Hypocrisy in the Scarlet Letter
“Truth was the one virtue which I might have held fast… save when thy good – thy life – thy fame – were put into question.” These words spoken by Hester Prynne in The Scarlet Letter display her practice of situational morals and hypocrisy. Hawthorne displays this major element of human nature, hypocrisy in all characters save young Pearl who is blatantly unique from most people. Dimmesdale, Hester, and the entire Puritan community are hypocrites, and their hypocrisy manifests itself in the conflict of this novel. Hawthorne created a drastic difference between the inward and outward lives of everyone in this story and they can be related to the hypocrisy present in modern society. People never change,
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While she loves Dimmesdale enough to suffer life in Boston with the scarlet letter without retreating beck to England, she allows him to be tormented by Roger Chillingworth for seven years, without informing Arthur that Chillingworth is the man she was married to. It was in Hester’s silence that she allowed the man she loved to be tormented by her vengeful husband. Chillingworth mentally tormented Dimmesdale to the point where Dimmesdale came to physically abused himself, it is by Hester’s hand that this happens for if she had been honest with Dimmesdale Chillingworth would not have been able to affect Dimmesdale’s emotional balance. Her only reasoning behind keeping the truth about her husband away from Dimmesdale was an oath she took to Roger who she no longer loved. In England, Hester originally took public vows to love Roger for the rest of their lives, but after her brief time in Boston she decided to betray Roger by having an affair. Hester sacrifices everything for her only daughter Pearl who she loves, she does everything possible to raise her on her own. However, by keeping her affair with Dimmesdale a secret, she denies Pearl the chance to grow up with a father not only hurting Pearl but also herself and Dimmesdale.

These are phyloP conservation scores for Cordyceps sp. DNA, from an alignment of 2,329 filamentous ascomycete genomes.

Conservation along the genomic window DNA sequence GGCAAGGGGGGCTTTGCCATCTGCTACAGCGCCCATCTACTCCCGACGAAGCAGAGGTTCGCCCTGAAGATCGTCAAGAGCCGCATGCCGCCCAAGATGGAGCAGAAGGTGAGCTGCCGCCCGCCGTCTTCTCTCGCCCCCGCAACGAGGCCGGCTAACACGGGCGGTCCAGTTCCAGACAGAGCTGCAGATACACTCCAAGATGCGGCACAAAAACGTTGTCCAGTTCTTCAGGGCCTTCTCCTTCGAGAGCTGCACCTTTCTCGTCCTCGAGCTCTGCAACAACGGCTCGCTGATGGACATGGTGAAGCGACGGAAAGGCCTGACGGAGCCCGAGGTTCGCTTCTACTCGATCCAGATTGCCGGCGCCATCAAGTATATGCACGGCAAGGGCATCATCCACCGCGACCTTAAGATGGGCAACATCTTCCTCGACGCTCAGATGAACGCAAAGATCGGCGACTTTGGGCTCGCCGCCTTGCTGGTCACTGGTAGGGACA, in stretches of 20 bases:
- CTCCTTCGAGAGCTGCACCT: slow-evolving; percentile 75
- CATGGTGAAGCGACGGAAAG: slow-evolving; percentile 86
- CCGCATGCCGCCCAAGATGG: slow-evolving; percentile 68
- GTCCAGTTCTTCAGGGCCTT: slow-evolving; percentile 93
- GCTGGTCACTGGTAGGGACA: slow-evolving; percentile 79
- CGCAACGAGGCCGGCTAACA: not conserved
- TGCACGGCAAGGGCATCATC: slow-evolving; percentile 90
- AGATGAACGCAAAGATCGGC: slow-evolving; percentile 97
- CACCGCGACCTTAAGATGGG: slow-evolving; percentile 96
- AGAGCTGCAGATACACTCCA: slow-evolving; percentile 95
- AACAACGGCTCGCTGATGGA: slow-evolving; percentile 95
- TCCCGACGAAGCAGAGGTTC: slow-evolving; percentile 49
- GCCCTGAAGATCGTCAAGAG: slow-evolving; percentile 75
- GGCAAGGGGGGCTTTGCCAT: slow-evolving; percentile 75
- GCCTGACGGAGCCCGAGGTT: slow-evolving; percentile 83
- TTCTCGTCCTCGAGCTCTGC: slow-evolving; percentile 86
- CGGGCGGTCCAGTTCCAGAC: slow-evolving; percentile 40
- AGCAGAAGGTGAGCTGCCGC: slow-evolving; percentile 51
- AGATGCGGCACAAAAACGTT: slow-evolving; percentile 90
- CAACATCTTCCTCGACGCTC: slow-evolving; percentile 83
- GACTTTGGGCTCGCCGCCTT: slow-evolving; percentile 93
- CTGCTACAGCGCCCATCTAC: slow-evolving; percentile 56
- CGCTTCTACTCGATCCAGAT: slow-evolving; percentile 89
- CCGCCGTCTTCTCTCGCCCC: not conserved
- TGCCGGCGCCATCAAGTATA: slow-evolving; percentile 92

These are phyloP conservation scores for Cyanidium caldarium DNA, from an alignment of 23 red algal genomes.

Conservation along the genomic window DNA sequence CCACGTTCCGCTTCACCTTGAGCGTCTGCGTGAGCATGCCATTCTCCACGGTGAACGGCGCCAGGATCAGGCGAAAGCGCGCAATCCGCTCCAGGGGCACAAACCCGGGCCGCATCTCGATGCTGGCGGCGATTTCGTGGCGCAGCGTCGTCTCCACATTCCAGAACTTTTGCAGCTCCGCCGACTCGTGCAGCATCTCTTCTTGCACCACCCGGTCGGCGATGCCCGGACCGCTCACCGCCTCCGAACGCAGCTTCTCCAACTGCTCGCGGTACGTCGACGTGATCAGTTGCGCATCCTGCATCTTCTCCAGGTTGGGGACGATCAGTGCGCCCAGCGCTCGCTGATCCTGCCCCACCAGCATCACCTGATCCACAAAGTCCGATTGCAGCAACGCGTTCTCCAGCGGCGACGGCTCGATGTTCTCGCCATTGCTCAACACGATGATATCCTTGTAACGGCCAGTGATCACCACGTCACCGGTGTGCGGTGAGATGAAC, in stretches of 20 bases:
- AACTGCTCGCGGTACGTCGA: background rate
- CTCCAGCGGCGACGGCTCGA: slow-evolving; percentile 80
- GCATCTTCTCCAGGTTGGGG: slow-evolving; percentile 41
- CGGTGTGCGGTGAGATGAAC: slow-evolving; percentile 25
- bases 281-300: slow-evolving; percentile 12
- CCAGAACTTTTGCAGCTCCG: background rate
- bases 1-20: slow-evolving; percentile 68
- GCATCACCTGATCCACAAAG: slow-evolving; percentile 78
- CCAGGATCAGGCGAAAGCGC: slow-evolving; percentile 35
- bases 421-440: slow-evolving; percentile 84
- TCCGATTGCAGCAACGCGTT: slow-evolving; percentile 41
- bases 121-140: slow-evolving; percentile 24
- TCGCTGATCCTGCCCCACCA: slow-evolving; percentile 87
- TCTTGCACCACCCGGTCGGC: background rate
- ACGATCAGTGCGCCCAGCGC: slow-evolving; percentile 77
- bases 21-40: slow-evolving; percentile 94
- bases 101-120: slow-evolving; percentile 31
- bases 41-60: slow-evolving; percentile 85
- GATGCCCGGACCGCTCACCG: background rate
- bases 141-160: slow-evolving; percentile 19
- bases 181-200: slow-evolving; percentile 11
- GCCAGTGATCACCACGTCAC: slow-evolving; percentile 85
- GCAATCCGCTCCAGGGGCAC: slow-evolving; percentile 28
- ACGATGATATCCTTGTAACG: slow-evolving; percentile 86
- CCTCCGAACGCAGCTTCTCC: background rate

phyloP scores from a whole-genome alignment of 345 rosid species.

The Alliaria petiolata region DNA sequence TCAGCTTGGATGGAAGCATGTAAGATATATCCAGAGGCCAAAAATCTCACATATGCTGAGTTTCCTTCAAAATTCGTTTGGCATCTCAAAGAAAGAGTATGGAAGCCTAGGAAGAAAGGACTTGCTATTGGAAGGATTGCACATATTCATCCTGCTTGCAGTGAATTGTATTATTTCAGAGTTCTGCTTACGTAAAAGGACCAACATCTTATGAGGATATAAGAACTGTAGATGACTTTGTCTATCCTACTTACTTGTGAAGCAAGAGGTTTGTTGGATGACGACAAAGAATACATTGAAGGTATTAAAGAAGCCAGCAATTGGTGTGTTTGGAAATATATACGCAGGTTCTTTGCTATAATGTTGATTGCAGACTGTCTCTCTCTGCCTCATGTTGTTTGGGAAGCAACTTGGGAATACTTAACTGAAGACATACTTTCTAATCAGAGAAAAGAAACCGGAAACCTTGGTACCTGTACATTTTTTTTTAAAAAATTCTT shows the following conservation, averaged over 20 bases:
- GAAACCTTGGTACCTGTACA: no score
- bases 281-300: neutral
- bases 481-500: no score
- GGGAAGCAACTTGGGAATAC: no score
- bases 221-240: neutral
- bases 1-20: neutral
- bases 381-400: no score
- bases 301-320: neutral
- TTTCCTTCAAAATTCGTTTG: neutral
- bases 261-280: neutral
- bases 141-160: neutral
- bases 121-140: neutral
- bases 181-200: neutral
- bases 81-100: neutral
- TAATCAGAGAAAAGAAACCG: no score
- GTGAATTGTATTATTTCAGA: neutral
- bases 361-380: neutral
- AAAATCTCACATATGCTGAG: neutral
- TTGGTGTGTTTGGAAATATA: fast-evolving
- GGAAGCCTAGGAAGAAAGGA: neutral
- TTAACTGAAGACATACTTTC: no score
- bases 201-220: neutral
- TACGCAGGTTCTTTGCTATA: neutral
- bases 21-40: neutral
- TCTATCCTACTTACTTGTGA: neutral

This story takes place in a hypocritical society. Puritanical society said that they followed the Bible but they lived in a way following the relentlessness of Jonathan Edwards’ speech